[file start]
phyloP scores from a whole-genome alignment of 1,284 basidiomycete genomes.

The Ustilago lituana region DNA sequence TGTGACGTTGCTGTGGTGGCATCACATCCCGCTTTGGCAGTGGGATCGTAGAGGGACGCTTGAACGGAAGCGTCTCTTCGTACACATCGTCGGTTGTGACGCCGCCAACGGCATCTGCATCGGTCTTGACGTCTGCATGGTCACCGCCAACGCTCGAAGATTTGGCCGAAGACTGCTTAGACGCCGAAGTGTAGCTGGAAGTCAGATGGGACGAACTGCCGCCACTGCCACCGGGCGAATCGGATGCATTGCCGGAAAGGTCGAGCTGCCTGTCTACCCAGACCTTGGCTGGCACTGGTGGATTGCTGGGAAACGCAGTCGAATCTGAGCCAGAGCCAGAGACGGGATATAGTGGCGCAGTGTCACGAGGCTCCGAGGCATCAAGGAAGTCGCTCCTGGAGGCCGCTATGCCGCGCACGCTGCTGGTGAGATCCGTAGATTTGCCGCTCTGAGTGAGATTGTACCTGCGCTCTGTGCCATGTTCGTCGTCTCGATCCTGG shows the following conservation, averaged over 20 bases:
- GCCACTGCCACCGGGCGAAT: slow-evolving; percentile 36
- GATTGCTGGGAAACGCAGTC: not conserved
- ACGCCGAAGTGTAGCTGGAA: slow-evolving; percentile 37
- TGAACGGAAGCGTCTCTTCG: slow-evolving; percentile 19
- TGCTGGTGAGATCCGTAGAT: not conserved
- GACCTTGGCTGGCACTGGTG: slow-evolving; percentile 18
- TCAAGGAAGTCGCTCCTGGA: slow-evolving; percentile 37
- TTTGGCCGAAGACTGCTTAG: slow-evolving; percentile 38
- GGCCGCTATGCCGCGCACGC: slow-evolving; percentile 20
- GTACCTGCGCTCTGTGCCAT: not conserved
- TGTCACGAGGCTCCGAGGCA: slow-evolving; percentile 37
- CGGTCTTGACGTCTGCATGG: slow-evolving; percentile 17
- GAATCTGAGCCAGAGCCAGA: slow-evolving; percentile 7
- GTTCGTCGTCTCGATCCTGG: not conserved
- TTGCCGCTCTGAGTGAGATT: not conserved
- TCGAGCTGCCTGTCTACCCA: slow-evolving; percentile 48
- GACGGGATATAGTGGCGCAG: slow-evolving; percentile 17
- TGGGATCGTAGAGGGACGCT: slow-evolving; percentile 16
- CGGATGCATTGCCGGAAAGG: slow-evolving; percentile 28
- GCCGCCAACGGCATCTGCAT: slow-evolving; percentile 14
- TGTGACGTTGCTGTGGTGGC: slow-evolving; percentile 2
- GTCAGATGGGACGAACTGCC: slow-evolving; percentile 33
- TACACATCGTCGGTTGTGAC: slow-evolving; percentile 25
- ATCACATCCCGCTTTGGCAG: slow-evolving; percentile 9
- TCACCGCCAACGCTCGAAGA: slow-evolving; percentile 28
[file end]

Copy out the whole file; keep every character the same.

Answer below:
phyloP scores from a whole-genome alignment of 1,284 basidiomycete genomes.

The Ustilago lituana region DNA sequence TGTGACGTTGCTGTGGTGGCATCACATCCCGCTTTGGCAGTGGGATCGTAGAGGGACGCTTGAACGGAAGCGTCTCTTCGTACACATCGTCGGTTGTGACGCCGCCAACGGCATCTGCATCGGTCTTGACGTCTGCATGGTCACCGCCAACGCTCGAAGATTTGGCCGAAGACTGCTTAGACGCCGAAGTGTAGCTGGAAGTCAGATGGGACGAACTGCCGCCACTGCCACCGGGCGAATCGGATGCATTGCCGGAAAGGTCGAGCTGCCTGTCTACCCAGACCTTGGCTGGCACTGGTGGATTGCTGGGAAACGCAGTCGAATCTGAGCCAGAGCCAGAGACGGGATATAGTGGCGCAGTGTCACGAGGCTCCGAGGCATCAAGGAAGTCGCTCCTGGAGGCCGCTATGCCGCGCACGCTGCTGGTGAGATCCGTAGATTTGCCGCTCTGAGTGAGATTGTACCTGCGCTCTGTGCCATGTTCGTCGTCTCGATCCTGG shows the following conservation, averaged over 20 bases:
- GCCACTGCCACCGGGCGAAT: slow-evolving; percentile 36
- GATTGCTGGGAAACGCAGTC: not conserved
- ACGCCGAAGTGTAGCTGGAA: slow-evolving; percentile 37
- TGAACGGAAGCGTCTCTTCG: slow-evolving; percentile 19
- TGCTGGTGAGATCCGTAGAT: not conserved
- GACCTTGGCTGGCACTGGTG: slow-evolving; percentile 18
- TCAAGGAAGTCGCTCCTGGA: slow-evolving; percentile 37
- TTTGGCCGAAGACTGCTTAG: slow-evolving; percentile 38
- GGCCGCTATGCCGCGCACGC: slow-evolving; percentile 20
- GTACCTGCGCTCTGTGCCAT: not conserved
- TGTCACGAGGCTCCGAGGCA: slow-evolving; percentile 37
- CGGTCTTGACGTCTGCATGG: slow-evolving; percentile 17
- GAATCTGAGCCAGAGCCAGA: slow-evolving; percentile 7
- GTTCGTCGTCTCGATCCTGG: not conserved
- TTGCCGCTCTGAGTGAGATT: not conserved
- TCGAGCTGCCTGTCTACCCA: slow-evolving; percentile 48
- GACGGGATATAGTGGCGCAG: slow-evolving; percentile 17
- TGGGATCGTAGAGGGACGCT: slow-evolving; percentile 16
- CGGATGCATTGCCGGAAAGG: slow-evolving; percentile 28
- GCCGCCAACGGCATCTGCAT: slow-evolving; percentile 14
- TGTGACGTTGCTGTGGTGGC: slow-evolving; percentile 2
- GTCAGATGGGACGAACTGCC: slow-evolving; percentile 33
- TACACATCGTCGGTTGTGAC: slow-evolving; percentile 25
- ATCACATCCCGCTTTGGCAG: slow-evolving; percentile 9
- TCACCGCCAACGCTCGAAGA: slow-evolving; percentile 28